Functional Programming

Distance Course (2AD200)
in the Maths & Natural Sciences programme (MN)
at Uppsala University, Sweden

Level C, 5 Credit Points, Period 2, Autumn 2004


Pierre Flener, PhD, senior lecturer, docent at Uppsala University, IT Department, room 1336 in building 1 of MIC
Personal webpage:, email: Pierre.Flener at, phone 018 / 471-1028


The main objective is to make you familiar with some of the fundamental principles and methodologies of algorithm and data-structure design in (pure) functional programming languages, using Standard ML (SML) as the teaching medium. The lectures are in English, by the instructor, and have a slight theoretical flavour, but with many examples.

More practice of functional programming (in SML) is acquired through labs and assignments. Several assignments are to be prepared at home, then tried and improved on the computer in labs under assistant supervision, then submitted, and finally graded by an assistant.


Either of the following textbooks is suitable: For the first and third book, use voucher code ZP016F for free delivery if ordering directly at Pearson Education.



To be able to follow the course productively, get practice, and work on the programming assignments, you should have an easily accessible Internet-connected computer with the following software installed: The Unix labs at MIC in Polacksbacken have this software properly pre-installed. If you plan on using other computers, try to have this software properly installed there before the course starts.


The theory is taught in English in 5 Friday sessions of 2 three-hour-lectures each (09:15-12:00 and 13:15-16:00), all in room 1311 in building 1 of MIC.

For administrative reasons, the first three-hour-lecture is mandatory: contact the instructor if you cannot make it for some reason.

Attendance at the other lectures is highly recommended, as the essential aspects (in the eyes of the instructor) will be pointed out and as the slides are not self-contained at all: they are only a support for the lectures, but not equivalent to their content.

Free printed copies of the slides are handed out in the classroom. The lectures include adapted material from Yves Deville, Chris Okasaki, and Justin Pearson.

Assistants, Assignments, Labs, and Lessons

The assistant Rafal Somla (office hours: Thursdays 14-16) supervises 4 Saturday labs of 3 hours each (9:15-12:00), all in Unix lab 1515 in building 1 of MIC. He can be reached by email via fp-course at There will be no lessons.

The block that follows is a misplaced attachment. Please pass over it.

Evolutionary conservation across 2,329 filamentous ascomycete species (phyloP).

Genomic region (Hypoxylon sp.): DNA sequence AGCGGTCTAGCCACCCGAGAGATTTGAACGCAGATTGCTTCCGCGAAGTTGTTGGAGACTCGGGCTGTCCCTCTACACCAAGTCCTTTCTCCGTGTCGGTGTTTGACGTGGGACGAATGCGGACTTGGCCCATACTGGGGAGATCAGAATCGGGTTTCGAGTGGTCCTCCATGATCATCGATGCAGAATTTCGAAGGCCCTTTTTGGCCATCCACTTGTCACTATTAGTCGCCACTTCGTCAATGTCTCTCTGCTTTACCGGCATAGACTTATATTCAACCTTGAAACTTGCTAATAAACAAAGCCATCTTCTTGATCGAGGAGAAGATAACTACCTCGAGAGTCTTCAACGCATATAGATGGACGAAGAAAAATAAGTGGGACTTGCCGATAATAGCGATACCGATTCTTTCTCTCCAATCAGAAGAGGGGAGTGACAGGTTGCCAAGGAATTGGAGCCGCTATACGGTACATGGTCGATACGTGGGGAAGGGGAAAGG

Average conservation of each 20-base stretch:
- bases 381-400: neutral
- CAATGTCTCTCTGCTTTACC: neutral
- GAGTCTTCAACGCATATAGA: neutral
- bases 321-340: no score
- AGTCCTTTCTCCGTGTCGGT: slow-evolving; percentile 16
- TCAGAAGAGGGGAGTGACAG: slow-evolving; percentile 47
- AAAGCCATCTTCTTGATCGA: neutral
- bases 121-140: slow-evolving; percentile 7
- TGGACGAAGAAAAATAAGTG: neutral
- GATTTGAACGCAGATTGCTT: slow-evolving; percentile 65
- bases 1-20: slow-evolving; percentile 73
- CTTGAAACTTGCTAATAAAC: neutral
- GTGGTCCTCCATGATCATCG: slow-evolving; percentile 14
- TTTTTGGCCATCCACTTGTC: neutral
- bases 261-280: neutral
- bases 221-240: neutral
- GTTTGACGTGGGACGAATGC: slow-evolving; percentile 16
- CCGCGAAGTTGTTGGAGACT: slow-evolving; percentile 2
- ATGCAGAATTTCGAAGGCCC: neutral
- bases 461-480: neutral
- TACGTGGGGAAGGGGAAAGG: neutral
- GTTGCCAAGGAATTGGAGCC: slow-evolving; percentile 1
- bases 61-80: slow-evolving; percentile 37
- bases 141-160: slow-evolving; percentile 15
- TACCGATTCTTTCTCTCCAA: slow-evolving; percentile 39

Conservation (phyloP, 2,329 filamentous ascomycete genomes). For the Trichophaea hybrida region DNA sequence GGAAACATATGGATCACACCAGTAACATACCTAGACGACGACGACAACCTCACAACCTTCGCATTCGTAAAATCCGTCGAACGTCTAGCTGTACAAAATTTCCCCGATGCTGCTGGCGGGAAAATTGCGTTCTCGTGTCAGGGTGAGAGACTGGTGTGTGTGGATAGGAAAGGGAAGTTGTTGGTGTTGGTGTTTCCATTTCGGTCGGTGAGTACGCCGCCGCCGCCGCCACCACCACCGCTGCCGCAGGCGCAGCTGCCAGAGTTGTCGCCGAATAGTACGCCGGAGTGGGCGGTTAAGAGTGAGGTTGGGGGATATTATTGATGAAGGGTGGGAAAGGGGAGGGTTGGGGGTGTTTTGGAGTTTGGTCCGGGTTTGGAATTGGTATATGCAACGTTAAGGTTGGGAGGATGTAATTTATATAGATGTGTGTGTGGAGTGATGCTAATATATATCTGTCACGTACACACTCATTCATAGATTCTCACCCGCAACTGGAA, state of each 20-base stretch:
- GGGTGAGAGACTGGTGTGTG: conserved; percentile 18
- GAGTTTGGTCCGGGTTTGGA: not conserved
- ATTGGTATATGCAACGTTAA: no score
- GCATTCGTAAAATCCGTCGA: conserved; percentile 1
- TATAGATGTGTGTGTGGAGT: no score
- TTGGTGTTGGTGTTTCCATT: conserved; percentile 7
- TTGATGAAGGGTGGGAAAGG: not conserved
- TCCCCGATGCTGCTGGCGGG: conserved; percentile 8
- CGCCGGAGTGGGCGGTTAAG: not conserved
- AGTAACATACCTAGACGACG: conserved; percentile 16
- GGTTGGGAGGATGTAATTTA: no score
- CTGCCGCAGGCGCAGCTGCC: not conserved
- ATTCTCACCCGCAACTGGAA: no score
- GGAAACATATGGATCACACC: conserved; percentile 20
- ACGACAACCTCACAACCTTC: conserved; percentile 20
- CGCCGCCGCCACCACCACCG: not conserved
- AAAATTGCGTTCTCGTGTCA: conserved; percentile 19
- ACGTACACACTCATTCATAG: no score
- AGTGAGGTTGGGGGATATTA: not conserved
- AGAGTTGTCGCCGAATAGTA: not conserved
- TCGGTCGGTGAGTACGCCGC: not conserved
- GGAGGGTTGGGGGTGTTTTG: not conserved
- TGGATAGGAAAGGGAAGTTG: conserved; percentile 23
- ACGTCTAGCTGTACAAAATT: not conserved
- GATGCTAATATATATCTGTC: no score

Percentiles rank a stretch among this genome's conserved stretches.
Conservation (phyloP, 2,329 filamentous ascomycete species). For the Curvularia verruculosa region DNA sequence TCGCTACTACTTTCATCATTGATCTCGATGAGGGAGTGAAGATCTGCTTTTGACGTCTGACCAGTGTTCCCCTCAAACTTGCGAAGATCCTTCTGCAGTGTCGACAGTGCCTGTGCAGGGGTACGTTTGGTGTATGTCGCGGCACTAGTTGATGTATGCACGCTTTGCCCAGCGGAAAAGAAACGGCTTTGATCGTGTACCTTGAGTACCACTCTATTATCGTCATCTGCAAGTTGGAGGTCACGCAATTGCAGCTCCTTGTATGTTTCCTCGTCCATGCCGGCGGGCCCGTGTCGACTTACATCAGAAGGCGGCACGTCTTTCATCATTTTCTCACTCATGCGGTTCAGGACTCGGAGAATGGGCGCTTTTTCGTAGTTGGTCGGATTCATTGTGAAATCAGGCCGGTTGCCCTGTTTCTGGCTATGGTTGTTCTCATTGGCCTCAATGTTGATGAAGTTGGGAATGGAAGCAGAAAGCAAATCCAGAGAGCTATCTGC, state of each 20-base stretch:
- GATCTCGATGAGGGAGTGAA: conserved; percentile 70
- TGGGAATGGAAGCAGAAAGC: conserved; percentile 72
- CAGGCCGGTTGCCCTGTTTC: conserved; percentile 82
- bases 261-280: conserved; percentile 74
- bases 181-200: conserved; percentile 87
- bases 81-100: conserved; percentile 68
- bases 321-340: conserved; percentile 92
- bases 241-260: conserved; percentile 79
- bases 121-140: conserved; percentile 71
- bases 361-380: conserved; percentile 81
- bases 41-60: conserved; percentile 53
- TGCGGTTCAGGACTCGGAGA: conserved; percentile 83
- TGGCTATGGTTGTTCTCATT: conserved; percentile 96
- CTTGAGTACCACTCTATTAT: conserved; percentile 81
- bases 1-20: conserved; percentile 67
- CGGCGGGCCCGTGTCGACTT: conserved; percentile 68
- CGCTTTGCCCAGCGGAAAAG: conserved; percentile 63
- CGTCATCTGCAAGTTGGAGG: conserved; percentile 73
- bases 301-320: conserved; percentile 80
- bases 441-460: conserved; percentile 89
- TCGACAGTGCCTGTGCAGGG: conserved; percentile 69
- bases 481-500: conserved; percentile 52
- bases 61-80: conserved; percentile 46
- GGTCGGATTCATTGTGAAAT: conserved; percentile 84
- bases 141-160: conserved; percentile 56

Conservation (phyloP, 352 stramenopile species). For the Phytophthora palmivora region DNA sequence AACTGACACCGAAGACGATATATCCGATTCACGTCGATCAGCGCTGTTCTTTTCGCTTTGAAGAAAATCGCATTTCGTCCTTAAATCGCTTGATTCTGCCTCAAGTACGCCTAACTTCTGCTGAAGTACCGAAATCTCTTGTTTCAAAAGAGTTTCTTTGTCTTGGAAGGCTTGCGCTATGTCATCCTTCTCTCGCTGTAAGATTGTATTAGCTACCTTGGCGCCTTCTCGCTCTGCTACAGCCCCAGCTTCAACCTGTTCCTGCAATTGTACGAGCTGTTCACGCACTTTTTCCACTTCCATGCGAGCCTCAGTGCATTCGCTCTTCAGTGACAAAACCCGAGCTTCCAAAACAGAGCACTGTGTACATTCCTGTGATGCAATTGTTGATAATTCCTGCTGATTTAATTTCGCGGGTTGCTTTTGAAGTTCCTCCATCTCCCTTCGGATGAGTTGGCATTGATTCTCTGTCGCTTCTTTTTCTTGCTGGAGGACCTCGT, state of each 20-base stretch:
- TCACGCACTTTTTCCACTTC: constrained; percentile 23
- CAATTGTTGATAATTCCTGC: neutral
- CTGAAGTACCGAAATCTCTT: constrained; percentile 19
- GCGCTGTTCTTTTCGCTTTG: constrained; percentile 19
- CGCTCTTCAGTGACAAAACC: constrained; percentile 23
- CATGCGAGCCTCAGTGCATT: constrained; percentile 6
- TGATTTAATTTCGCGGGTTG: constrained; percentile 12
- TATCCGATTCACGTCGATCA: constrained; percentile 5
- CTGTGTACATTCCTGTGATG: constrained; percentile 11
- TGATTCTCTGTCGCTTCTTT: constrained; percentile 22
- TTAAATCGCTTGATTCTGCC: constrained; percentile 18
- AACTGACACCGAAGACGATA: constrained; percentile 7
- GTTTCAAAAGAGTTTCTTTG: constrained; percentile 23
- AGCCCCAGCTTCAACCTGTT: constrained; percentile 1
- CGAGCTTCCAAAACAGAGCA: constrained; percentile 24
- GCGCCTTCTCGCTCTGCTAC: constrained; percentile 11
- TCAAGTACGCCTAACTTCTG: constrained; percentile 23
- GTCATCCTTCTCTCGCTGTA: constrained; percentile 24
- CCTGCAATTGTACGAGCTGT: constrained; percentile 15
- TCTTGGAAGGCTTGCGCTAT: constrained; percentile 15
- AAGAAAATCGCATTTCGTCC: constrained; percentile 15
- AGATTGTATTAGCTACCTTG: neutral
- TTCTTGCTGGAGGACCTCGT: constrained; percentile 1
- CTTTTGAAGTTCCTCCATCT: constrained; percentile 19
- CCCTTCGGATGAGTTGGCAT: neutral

The initial lab aims at familiarisation with the SML/NJ language and programming environment. The last 3 labs each aim at personal support while completing and improving solutions to one of the mandatory 3 assignments.

Attendance at the labs is highly recommended. Also, without significant, constant practice and feedback, it is provably very hard to prepare properly for any exam.

Here are the rules about submitting solutions to the assignments: These rules are effective as of 8 Nov 2004. The instructor reserves the right to modify them at any moment, should special circumstances call for this.

Assignments from previous years: Autumn 2003.

Exams and Grading

This course has a total of 5 credit points, distributed over the exam and the assignments: The next exam is on Fri 8 Apr 2005.
Old Exams (by the current instructor): December 2004, January 2004, December 2003 (slightly revised, for better practice).
Also see the old exams by the instructor in the related PM1 and PK1 courses.
Old Exams (by another instructor!): January 2000, December 1999.

Course Evaluation and Feedback

Course evaluations are important and should include all opinions, including those of students who have no complaints: Urgent, constructive feedback on the course or staff is welcome any time, including anonymous notes in the instructor's mailbox (129) on the 4th floor of building 1 of MIC.

Office Hours and Questions

The instructor will answer all questions other than software infrastructure issues, for which the assistants are responsible. Preferably ask the instructor in person during the breaks of a lecture session, otherwise meet him Wednesdays 10-12 in his office. Email is not an effective medium for discussing programming issues, and the instructor cannot guarantee a fast turn-around on emailed questions.

Last modified: Wed 9 Feb 10:04:40 MEST 2005